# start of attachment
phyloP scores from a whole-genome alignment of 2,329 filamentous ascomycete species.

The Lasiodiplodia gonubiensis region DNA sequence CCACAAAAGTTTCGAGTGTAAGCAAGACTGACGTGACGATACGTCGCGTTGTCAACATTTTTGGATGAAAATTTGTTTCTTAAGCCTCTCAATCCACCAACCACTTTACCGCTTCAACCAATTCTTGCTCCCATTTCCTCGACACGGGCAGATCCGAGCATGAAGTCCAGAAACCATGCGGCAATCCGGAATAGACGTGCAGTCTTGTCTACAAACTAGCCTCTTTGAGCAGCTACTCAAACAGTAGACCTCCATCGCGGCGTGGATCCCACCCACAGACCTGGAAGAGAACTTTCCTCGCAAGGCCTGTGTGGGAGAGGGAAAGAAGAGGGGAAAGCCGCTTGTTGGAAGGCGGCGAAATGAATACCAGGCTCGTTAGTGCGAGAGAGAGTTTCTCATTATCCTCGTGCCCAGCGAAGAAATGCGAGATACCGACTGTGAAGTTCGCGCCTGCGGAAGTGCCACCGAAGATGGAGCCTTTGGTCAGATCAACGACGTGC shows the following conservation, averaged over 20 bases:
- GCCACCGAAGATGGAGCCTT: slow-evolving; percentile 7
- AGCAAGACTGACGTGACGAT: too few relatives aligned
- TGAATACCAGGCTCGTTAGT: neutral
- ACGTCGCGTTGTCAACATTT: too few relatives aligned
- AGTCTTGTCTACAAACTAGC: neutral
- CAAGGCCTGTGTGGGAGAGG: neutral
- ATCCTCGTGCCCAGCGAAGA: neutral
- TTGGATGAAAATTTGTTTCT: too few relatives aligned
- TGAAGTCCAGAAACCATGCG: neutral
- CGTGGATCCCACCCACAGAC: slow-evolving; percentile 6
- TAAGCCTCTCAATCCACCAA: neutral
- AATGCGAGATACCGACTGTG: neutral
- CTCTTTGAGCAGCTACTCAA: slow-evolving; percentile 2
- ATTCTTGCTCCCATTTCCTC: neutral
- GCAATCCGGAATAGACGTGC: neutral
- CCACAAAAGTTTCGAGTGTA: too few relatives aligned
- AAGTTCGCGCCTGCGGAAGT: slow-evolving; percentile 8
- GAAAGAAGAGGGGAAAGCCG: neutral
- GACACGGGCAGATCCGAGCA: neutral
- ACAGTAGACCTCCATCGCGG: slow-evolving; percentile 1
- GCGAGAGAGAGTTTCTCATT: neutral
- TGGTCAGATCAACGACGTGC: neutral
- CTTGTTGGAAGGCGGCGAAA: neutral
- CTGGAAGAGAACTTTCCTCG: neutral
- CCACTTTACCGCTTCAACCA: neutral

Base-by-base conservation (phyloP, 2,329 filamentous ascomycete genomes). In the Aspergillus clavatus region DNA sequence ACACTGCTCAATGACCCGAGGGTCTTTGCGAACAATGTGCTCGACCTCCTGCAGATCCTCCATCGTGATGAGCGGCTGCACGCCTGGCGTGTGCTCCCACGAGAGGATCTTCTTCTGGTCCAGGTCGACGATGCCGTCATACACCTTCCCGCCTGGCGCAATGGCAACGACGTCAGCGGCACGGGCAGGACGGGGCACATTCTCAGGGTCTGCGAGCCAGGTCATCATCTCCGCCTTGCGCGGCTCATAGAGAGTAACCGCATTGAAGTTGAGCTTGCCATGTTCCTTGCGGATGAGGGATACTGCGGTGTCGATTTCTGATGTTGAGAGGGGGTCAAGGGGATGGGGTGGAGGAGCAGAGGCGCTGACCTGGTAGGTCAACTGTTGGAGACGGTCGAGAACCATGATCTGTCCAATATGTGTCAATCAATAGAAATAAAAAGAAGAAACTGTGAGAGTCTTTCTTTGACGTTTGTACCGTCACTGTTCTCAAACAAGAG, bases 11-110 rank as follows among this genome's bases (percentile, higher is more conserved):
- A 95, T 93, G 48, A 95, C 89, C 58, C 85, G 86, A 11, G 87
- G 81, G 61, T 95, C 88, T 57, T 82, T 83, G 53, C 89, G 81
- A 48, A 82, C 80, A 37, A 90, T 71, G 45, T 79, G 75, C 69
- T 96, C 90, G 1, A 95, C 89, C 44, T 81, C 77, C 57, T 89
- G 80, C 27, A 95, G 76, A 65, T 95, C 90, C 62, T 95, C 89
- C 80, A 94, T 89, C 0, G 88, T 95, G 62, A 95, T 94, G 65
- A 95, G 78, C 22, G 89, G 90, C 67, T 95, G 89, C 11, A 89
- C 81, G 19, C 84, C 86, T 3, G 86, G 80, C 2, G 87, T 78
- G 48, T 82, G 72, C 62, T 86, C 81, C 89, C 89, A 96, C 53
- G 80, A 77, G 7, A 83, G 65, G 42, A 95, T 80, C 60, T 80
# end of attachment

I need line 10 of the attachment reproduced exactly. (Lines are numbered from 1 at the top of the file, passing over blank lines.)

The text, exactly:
- TTGGATGAAAATTTGTTTCT: too few relatives aligned